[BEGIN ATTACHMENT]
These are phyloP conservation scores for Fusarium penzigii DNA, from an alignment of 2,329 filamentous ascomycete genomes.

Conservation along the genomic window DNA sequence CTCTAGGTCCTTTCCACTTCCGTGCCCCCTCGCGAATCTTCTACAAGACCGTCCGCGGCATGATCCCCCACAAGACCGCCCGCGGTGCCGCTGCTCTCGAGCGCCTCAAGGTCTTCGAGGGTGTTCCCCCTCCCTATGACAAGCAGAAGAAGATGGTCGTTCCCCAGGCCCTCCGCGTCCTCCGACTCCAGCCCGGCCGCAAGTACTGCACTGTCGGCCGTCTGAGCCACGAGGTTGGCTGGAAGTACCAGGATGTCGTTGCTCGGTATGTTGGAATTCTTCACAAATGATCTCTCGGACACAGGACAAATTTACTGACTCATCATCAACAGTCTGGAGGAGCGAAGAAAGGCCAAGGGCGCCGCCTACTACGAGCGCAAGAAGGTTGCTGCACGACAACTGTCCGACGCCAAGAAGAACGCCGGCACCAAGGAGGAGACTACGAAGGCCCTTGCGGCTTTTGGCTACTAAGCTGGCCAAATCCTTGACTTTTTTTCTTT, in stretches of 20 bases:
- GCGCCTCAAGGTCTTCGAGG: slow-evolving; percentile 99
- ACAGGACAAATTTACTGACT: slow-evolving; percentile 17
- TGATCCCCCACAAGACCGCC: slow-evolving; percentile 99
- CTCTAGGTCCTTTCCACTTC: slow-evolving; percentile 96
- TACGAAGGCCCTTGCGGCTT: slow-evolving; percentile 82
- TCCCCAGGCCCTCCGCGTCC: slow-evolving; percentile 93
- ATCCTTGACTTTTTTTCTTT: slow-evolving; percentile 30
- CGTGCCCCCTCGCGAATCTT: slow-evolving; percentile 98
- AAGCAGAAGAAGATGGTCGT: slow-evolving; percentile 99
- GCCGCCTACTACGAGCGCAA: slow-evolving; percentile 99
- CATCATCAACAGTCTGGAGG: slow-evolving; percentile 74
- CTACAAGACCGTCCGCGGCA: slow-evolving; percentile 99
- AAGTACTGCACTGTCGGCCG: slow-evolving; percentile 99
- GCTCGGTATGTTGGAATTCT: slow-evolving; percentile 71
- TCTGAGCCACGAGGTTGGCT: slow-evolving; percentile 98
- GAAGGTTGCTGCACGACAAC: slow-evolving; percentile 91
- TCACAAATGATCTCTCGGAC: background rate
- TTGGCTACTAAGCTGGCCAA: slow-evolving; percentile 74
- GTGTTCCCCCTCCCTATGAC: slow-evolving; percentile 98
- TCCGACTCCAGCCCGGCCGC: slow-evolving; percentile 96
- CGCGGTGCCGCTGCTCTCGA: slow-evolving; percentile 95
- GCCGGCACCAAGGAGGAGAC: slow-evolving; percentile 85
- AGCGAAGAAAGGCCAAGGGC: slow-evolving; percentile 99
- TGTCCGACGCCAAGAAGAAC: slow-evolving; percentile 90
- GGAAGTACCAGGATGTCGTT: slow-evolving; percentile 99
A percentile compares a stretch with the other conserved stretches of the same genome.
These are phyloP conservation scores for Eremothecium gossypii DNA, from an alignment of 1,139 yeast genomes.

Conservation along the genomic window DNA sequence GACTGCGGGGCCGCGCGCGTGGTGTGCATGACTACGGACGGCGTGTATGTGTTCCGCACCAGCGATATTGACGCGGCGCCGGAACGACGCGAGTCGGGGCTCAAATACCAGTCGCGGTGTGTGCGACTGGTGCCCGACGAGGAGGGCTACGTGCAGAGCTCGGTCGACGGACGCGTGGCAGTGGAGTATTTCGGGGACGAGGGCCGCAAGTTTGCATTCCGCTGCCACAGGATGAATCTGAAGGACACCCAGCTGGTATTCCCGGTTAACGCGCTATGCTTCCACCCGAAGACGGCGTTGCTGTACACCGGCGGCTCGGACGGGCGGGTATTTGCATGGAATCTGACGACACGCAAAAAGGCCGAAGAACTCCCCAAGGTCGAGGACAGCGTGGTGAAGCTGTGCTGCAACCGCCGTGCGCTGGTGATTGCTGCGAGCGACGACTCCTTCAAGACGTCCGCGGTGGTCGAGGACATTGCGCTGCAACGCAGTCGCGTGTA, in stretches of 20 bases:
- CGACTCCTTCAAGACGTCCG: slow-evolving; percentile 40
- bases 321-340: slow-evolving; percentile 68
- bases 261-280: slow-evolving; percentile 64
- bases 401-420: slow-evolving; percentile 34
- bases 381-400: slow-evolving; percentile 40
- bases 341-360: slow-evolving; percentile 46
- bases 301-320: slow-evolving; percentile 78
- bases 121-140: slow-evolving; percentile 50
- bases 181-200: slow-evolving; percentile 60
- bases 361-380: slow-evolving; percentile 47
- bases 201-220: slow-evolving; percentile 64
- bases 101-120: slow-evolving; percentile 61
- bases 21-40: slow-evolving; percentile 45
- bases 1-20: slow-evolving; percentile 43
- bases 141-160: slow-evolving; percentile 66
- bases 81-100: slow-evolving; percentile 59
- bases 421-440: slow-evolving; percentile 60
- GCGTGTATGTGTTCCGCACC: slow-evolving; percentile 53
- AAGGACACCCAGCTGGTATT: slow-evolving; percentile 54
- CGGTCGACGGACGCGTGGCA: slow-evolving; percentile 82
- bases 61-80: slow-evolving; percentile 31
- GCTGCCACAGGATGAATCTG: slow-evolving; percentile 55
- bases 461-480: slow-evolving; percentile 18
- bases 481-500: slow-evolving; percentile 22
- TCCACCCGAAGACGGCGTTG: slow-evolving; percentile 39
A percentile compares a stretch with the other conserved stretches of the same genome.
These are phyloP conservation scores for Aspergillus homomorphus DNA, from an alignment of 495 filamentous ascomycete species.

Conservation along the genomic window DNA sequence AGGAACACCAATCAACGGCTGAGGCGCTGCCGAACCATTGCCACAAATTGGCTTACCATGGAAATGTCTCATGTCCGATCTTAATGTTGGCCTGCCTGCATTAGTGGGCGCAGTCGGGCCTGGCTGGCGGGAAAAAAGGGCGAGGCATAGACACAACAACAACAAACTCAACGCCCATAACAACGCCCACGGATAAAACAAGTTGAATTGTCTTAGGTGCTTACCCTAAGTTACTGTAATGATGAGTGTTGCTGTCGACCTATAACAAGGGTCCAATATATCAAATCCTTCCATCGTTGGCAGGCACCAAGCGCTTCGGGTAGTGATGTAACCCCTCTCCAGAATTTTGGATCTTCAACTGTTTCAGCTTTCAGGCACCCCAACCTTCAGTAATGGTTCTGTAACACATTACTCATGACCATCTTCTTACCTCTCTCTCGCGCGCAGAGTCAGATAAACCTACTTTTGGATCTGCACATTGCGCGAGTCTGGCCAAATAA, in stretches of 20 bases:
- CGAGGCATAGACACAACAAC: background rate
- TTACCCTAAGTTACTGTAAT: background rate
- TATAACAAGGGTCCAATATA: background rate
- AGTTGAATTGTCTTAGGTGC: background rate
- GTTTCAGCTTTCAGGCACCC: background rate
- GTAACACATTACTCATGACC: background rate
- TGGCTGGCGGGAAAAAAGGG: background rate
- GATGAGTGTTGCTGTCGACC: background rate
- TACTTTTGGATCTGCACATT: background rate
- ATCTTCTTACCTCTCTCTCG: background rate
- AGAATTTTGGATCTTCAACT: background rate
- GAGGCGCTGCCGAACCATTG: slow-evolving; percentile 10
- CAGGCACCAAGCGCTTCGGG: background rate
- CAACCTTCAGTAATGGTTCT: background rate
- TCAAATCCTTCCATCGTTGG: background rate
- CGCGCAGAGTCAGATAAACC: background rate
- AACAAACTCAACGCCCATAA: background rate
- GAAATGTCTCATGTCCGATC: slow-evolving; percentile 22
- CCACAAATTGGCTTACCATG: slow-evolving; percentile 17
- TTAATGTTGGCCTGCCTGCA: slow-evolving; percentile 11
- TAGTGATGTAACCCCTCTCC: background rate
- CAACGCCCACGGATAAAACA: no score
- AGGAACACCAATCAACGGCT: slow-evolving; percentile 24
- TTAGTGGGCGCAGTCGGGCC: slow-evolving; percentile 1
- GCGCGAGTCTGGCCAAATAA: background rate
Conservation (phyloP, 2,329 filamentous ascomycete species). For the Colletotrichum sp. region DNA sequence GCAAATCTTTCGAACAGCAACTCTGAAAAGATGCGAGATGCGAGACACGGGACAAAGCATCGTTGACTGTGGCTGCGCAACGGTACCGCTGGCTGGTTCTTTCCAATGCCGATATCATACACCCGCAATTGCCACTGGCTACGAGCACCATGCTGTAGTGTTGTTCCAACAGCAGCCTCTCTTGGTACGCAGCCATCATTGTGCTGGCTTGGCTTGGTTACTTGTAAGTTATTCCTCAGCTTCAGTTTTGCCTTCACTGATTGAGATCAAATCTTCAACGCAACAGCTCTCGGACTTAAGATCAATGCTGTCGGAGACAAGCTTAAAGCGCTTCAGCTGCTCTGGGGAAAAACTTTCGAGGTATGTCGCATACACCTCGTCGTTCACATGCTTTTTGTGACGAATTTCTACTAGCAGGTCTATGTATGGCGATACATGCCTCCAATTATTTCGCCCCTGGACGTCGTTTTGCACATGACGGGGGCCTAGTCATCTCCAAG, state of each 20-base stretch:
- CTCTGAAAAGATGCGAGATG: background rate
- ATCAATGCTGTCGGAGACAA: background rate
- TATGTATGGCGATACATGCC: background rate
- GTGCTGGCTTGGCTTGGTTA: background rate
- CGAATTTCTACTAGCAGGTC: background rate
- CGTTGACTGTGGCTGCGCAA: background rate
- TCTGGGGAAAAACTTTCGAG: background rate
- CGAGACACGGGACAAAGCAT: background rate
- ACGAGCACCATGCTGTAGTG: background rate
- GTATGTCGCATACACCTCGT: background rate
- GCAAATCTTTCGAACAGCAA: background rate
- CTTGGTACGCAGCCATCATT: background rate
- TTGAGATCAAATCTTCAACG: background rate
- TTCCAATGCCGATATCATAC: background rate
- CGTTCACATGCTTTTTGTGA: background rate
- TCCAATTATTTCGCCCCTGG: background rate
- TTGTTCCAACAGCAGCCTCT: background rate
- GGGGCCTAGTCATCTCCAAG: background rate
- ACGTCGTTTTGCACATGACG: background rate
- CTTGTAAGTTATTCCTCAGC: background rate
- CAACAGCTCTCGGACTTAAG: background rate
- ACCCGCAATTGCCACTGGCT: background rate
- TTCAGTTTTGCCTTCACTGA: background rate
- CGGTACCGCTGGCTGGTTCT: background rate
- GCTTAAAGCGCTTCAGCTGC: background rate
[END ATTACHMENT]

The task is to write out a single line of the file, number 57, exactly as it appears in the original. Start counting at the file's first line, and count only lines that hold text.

These are phyloP conservation scores for Aspergillus homomorphus DNA, from an alignment of 495 filamentous ascomycete species.